Monday, January 4, 2021

A Vietnam Memoir Like None Other

Title: Good Afternoon Vietnam

Subtitle: A Civilian in the Vietnam War

By Gary L. Wilhelm

Publisher: Self-Published

Genre: Memoir, Military, Vietnam

Photos: By the Author. 

ISBN: 9780999347232

Available on Amazon: https://amzn.to/32SSrTj

Contact Reviewer: hojoreviews@aol.com

 

                        A Vietnam Memoir with a Twist

            

 

War, Vietnam and Civilians

 

Reviewed by Carolyn Howard-Johnson, multi-award-winning author of fiction, poetry and the HowToDoItFrugally Series of books for writers

 

Good Afternoon Vietnam gives us a perspective quite different from other books—indeed other media—about the Vietnam war. The author, Gary L. Wilhelm, is an engineer and was an engineer called to “duty” by his firm, Univac. Readers will find his viewpoint sometimes tinged with satire, more often will a gentle humor marked with disbelief. After all, how can a civilian employee be prepared for the likes of Vietnam when so often even those with military training weren’t. 

 

There is a reality about the prose—a reality that goes unconfirmed—that much of this book is from actual notes or a journal written on-the-spot. The same goes for the structure which, though told as if it unfolds with a real-time projection—also seems to be punctuated by whatever oddity (the one and a half-page description of the Vietnamese laundrywoman who washed the authors’ clothes in metal cans and swept the sand from his sleeping quarters) happens to come to mind. Sort of a Viet-style stream of consciousness.  And the story is all the more believable for it.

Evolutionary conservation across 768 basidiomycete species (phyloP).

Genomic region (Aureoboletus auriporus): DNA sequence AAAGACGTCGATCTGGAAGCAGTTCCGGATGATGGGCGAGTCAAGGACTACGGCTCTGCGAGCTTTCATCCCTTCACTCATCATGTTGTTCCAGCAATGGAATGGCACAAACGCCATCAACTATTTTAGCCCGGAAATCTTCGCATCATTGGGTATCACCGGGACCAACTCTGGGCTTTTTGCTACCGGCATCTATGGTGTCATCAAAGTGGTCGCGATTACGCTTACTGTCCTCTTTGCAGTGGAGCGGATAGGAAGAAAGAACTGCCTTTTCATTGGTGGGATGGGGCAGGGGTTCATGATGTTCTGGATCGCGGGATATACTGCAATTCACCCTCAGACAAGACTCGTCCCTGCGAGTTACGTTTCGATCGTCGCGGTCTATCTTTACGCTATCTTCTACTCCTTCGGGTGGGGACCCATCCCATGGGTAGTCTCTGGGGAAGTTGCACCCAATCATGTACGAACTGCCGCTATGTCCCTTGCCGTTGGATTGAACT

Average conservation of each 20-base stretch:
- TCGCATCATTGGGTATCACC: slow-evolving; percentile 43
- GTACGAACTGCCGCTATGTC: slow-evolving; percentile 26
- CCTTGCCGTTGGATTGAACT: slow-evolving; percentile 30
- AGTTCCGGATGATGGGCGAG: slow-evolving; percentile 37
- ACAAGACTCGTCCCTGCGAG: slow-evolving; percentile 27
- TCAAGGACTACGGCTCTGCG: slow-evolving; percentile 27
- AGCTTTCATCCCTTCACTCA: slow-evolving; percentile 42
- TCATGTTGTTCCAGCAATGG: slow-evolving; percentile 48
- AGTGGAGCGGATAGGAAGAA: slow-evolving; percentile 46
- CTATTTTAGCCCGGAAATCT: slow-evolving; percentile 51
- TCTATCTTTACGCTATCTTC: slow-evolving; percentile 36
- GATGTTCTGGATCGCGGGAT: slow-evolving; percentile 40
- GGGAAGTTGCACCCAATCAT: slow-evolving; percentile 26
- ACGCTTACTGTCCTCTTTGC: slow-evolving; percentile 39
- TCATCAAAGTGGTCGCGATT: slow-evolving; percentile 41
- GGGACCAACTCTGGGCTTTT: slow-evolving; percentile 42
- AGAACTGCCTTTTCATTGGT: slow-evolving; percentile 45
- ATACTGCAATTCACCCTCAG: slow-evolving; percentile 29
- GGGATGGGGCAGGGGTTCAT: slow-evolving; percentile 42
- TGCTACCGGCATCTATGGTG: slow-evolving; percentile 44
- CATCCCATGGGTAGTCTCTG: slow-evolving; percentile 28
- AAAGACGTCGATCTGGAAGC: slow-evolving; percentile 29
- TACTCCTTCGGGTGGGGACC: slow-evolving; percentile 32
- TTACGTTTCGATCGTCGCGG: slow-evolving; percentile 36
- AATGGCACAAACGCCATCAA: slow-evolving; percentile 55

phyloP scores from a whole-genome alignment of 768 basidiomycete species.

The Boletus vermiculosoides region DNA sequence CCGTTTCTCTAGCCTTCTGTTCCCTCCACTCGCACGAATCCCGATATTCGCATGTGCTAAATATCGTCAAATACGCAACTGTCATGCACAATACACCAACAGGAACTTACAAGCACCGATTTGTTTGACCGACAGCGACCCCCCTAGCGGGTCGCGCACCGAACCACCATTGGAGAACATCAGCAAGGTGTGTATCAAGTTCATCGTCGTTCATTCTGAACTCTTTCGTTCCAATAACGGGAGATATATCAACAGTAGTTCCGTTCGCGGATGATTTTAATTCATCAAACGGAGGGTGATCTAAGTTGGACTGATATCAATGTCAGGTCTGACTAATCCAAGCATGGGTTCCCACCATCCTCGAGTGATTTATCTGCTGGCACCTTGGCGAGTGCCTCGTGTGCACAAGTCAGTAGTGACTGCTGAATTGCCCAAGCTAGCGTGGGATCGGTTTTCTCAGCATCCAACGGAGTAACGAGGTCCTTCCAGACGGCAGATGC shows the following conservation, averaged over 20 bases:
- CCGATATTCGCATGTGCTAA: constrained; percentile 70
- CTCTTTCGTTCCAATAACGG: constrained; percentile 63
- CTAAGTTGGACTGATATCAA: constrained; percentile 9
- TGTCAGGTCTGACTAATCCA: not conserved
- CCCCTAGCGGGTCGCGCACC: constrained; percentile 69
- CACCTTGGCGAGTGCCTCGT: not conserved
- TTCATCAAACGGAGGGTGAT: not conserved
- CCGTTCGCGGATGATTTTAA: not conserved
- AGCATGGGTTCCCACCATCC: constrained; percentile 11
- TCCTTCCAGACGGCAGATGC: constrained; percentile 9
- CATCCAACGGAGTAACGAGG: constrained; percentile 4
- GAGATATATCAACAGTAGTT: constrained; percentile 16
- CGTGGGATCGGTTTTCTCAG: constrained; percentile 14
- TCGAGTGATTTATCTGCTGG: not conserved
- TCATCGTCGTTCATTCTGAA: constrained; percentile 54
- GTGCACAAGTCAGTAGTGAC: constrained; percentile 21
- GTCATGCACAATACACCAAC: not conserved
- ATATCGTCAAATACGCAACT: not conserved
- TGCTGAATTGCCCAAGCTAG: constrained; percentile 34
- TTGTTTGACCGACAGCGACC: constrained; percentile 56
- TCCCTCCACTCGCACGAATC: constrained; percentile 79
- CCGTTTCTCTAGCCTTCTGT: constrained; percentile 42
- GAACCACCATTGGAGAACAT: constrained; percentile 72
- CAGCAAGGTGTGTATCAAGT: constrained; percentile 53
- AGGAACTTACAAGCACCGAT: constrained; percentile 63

Good Afternoon Vietnam includes a couple suggestions for further reading. One on the copyright page is a free discussion guide for the book that may be handy for the needs of secondary education units at https://www.thewiseowlfactory.com/good-afternoon-vietnam-book-review-and-free-guide/. The other, the last chapter titled “Conclusions” at the end of the book rarely seen in a memoir, is an integral part of the memoir. Indeed the book, though personal and first-person, is often more of a teaching tool than a memoir. I consider it cross-genre. The need to share, the connection with biography, the personal aspect of the book only served to intensify the usefulness of it as a teaching tool in terms of career and life planning as well as the far-reaching and unexpected effects of war. 

 

A Vietnam Memoir Like None Other


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